This month, our Bank On It blog is highlighting National Teach Kids to Save Month with a series of posts directly related to children and finance.
Teaching kids about finances is, on paper, easy. Carrying out those same lessons when your children have money of their own is a bit more challenging.
If your child is not old enough to have his or her own job, they may earn money by babysitting, doing odd jobs around the neighborhood or having a paper route. Another common way for kids to have pocket money is from allowances.
Depending on your personal income (and the duties it takes to earn it), you could have your child earn a weekly allowance. This helps to reinforce that money doesn’t come for free: You must work in order to get a reward. Earning an allowance can come from indoor chores, walking the dog or even maintaining good grades. Whatever method of earning that you choose, it is important to maintain the knowledge that children must earn the money.
Earning an allowance helps build work ethic, financial responsibility and good judgment:
As noted above, having an allowance provides a basis for a strong work ethic. Work creates rewards. Rewards come from work. This is a lesson that remains relevant all through life! Allowances help build financial responsibility because they teach children they must keep track of their money and decide whether or not they should spend or save. Good judgment stems from earning a limited amount; spending choices must be weighed carefully. For example, your child could buy a video game as soon as it comes out, or save that money to be used on an entirely new gaming system in the future.
Allowance amounts are dependent on your family’s personal income and what you feel comfortable with in your own budget. One suggestion is to provide $1 per grade in school per week. For example, your fifth grader would receive $5 per week or about $20 per month. Your tenth grader would receive $10 per week or about $40 per month.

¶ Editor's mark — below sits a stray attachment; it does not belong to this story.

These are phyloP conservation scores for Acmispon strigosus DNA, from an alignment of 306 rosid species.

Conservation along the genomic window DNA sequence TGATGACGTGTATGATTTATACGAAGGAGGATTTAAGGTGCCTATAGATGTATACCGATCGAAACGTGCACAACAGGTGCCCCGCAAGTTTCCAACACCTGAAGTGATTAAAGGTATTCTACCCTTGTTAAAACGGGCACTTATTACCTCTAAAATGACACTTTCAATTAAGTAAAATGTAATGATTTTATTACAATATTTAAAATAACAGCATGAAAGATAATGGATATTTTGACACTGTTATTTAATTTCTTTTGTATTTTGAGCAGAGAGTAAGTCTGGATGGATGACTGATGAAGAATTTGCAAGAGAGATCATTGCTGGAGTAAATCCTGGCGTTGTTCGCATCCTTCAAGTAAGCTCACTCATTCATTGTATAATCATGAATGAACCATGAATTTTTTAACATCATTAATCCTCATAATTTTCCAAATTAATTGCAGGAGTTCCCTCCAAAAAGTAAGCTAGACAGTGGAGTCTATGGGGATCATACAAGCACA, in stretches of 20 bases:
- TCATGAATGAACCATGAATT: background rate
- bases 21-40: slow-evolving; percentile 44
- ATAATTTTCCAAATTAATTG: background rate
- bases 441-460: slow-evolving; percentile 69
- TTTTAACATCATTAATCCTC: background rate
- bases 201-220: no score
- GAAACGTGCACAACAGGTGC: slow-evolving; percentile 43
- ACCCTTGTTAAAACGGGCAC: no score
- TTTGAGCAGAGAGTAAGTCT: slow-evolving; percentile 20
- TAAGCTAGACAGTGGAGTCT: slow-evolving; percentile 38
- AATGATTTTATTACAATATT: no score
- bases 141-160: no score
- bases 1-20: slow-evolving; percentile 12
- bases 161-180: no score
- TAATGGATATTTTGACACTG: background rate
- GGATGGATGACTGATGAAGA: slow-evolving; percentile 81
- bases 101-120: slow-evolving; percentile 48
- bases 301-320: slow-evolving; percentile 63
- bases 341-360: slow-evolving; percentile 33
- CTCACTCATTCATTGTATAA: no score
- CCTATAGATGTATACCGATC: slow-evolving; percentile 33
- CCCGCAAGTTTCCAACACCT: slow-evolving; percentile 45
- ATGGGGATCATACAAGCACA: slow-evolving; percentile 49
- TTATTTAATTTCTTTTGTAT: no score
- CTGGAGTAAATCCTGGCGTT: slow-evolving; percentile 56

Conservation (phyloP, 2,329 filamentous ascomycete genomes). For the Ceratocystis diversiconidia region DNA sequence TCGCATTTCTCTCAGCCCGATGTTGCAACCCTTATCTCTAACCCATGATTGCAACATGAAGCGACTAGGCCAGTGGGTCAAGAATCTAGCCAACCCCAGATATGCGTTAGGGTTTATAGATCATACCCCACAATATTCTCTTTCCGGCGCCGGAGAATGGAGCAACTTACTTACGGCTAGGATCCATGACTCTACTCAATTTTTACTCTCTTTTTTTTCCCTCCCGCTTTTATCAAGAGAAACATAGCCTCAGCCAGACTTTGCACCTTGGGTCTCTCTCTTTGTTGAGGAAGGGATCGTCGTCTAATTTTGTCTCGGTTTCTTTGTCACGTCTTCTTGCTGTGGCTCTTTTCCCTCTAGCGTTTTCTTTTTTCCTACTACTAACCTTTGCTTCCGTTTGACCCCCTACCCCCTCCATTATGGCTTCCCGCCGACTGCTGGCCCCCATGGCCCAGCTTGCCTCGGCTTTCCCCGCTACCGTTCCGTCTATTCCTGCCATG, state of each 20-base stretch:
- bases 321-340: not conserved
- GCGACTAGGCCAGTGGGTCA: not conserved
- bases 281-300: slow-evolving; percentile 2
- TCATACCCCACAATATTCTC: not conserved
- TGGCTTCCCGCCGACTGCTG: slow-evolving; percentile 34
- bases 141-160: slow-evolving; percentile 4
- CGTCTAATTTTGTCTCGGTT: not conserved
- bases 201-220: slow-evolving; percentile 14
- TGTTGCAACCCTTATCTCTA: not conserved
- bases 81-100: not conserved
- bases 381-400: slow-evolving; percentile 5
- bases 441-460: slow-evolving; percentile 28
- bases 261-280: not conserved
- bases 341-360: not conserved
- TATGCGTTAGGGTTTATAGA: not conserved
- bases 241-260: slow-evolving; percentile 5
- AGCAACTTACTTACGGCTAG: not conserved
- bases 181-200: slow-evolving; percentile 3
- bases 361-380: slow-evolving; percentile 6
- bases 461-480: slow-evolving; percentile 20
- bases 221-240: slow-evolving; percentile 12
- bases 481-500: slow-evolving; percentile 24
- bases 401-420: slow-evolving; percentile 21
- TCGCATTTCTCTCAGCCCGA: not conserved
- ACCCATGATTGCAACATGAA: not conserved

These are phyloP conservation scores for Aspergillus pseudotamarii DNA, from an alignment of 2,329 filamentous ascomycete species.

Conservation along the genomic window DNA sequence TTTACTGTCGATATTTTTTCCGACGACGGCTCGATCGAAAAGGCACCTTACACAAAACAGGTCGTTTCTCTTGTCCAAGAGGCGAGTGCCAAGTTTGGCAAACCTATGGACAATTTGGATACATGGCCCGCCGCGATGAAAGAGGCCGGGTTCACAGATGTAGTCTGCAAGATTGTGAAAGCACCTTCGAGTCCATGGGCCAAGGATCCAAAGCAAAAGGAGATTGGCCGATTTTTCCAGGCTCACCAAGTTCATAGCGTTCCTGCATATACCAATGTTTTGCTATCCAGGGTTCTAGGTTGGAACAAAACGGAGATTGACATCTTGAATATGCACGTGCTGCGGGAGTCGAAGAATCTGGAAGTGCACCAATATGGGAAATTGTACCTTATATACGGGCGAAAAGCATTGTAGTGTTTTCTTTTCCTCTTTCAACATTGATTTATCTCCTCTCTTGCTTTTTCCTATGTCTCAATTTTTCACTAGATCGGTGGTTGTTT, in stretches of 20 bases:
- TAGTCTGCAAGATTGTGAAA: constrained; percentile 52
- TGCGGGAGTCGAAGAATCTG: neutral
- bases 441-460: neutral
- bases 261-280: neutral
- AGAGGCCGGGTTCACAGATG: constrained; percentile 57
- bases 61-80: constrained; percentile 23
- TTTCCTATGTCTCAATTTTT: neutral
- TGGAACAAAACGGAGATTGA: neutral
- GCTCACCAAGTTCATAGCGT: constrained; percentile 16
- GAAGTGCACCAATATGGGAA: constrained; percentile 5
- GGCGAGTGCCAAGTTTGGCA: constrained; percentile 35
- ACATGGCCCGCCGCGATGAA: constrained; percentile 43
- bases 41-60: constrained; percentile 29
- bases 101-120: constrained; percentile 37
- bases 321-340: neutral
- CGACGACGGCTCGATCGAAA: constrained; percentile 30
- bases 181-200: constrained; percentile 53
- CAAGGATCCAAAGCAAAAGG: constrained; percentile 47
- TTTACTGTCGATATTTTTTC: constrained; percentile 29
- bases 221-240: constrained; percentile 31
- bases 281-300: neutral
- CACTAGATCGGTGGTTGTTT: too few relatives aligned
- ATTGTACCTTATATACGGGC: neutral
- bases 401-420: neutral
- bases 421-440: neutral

As children become teenagers, it’s important to teach them about budgeting and that money is a finite amount. One way to help them with this (and help keep the family’s budget in line) is to give them a certain amount of money per week (or month) for clothing and for entertainment. This can be part of their allowance or a separate amount altogether. Either way, the teenager knows that this is the only money that they will receive from you for clothing or entertainment. The teenager learns to make buying decisions based on the amount of money that they have. If they want an additional amount to spend on clothing or entertainment, then they must find ways to earn additional money from outside jobs.
However, allowances aren’t always accounted for in personal budgets. There are other creative ways to help teach responsibility and rewards to your children, even if they don’t receive a certain amount every week. Some of these methods include:
- Taking your child out for a weekly reward, such as ice cream, a movie or a trip to their favorite local spot
- Letting your child plan his or her favorite meal for dinner on a certain night of the week
- Allowing your child to pick the movie on family movie night, or another similar family gathering
At The Callaway Bank, we strive to teach these lessons through the Callaway Kids Bank and by being a sponsor of Junior Achievement in Columbia.
There are lots of ways to get creative in teaching your children about finances. Ultimately, allowance amount is based on your own discretion. What do you do with allowances in your home?